Turnaround Veteran Bruce Rauner's Task as Governor: Tackling Illinois Finances

Republican gubernatorial candidate Bruce Rauner declares victory during his election night gathering while incumbent Democratic Gov. Pat Quinn is yet to concede on November 4, 2014 in Chicago, Illinois.

Photo by John Gress/Getty Images

Bruce Rauner is a turnaround specialist who built his reputation taking over struggling companies and making them profitable. Now he’s tasked with fixing the finances of Illinois.

A Republican and first-time public officeholder, Rauner takes over today as governor of the state with the worst-funded pension system and the lowest credit rating among its peers, and more financial stress lies ahead. Some government services, such as the corrections department, may run out of cash as soon as next month because lawmakers passed a 2015 budget containing a $2 billion revenue hole.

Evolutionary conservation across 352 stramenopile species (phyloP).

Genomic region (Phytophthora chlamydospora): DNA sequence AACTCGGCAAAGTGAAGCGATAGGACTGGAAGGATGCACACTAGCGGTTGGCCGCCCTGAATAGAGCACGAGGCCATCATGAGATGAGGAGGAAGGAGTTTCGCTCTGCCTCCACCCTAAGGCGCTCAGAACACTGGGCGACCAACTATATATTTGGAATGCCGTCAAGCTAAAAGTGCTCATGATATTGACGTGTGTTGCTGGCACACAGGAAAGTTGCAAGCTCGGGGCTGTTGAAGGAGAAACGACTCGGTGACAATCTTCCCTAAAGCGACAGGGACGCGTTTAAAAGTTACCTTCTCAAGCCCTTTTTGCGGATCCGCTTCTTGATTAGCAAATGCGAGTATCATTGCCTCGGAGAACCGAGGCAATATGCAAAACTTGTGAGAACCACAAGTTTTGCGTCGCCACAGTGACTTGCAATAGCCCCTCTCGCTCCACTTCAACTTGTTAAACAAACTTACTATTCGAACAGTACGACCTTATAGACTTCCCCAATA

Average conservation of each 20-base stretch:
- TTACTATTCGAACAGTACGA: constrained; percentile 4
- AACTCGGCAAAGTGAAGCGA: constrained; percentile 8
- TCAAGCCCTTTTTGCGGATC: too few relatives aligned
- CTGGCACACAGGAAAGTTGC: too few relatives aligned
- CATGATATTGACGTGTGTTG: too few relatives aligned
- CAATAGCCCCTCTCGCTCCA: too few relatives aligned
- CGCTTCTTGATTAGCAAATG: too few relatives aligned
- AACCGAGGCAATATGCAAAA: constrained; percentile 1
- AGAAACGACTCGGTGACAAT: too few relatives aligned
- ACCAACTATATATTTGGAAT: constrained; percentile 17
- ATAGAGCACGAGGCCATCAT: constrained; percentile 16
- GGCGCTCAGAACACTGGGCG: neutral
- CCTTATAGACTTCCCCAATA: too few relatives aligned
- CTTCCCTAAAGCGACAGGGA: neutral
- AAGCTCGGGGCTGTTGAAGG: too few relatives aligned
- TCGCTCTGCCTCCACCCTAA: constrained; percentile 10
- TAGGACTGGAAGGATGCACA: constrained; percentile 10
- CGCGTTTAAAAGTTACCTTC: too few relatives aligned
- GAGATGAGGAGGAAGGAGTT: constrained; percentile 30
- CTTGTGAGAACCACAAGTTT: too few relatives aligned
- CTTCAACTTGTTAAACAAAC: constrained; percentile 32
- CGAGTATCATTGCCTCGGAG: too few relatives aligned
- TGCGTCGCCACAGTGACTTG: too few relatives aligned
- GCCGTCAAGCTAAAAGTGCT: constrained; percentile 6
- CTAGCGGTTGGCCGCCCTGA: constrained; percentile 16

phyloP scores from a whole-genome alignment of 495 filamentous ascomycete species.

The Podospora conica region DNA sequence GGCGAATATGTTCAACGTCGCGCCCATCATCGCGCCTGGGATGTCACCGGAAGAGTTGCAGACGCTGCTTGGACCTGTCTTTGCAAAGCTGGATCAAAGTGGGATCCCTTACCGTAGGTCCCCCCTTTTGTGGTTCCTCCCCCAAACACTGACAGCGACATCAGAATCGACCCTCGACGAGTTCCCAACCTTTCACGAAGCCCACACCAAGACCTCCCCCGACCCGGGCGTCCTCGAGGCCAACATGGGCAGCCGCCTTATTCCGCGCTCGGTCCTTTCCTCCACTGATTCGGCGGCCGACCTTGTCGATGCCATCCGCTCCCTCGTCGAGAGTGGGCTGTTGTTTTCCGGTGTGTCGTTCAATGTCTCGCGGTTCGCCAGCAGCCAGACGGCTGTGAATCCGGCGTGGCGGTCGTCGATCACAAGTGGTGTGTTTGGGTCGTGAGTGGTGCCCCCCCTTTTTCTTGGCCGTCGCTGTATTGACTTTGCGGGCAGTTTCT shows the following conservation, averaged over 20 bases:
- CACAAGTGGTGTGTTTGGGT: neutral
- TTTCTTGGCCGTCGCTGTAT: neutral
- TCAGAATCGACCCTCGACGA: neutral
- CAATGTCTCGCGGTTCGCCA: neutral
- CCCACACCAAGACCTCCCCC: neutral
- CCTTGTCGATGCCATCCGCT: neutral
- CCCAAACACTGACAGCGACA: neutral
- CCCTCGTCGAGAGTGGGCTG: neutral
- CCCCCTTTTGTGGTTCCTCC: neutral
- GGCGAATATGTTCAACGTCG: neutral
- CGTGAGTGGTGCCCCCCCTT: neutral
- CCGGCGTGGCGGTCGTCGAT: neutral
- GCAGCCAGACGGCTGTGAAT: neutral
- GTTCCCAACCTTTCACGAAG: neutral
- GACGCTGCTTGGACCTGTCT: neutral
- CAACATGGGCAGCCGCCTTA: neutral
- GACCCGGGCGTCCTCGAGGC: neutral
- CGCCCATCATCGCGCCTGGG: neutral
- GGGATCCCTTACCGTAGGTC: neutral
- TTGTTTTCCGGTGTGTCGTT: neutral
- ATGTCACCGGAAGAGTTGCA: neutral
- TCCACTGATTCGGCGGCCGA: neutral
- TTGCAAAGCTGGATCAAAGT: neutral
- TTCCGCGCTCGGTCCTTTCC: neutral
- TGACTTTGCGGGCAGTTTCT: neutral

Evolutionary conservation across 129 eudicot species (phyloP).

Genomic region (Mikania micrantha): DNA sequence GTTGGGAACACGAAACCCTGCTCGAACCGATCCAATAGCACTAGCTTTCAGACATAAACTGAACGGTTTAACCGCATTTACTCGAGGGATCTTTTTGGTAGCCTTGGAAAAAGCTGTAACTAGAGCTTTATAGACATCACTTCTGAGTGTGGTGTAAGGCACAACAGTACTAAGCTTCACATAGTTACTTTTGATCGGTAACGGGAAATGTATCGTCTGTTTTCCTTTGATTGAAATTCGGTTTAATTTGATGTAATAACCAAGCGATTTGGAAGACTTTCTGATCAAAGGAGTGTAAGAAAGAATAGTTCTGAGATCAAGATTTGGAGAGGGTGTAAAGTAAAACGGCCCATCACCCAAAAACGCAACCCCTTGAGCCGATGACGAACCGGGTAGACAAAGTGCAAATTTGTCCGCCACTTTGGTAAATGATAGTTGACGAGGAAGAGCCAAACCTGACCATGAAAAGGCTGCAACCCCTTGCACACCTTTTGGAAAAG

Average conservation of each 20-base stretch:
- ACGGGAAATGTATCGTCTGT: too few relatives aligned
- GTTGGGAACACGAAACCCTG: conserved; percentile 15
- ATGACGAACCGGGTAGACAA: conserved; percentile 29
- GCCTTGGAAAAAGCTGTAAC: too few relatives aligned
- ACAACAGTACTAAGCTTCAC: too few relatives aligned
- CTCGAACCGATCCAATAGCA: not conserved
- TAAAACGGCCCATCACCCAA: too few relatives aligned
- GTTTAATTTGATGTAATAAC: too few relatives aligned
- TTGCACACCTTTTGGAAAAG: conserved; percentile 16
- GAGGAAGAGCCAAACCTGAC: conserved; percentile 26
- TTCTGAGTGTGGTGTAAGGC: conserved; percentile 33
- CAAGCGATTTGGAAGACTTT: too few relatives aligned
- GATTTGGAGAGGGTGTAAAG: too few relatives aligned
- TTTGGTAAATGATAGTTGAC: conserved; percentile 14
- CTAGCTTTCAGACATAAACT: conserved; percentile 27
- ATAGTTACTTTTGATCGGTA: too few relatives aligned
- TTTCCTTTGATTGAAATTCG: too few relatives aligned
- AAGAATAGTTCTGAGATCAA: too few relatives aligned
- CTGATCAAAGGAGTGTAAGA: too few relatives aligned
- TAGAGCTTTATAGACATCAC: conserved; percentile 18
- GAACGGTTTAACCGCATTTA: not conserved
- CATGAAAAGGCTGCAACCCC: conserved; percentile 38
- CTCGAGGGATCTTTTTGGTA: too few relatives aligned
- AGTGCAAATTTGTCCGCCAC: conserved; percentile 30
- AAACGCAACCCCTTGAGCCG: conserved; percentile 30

A $6.5 billion pile of unpaid bills is projected to multiply, exceeding $21 billion in three years, according to the state’s budget office. That would be about 60 percent of the annual operating budget. There’s also the matter of a $111 billion pension deficit that’s squeezing other spending priorities.

“We are in the midst of a government financial crisis that has been building for decades,” Rauner said during his inaugural address in Springfield, the capital. “Its roots lie in bad decisions, bad practices, and bad management by state government. It is not a partisan creation. It is a truly bipartisan one.”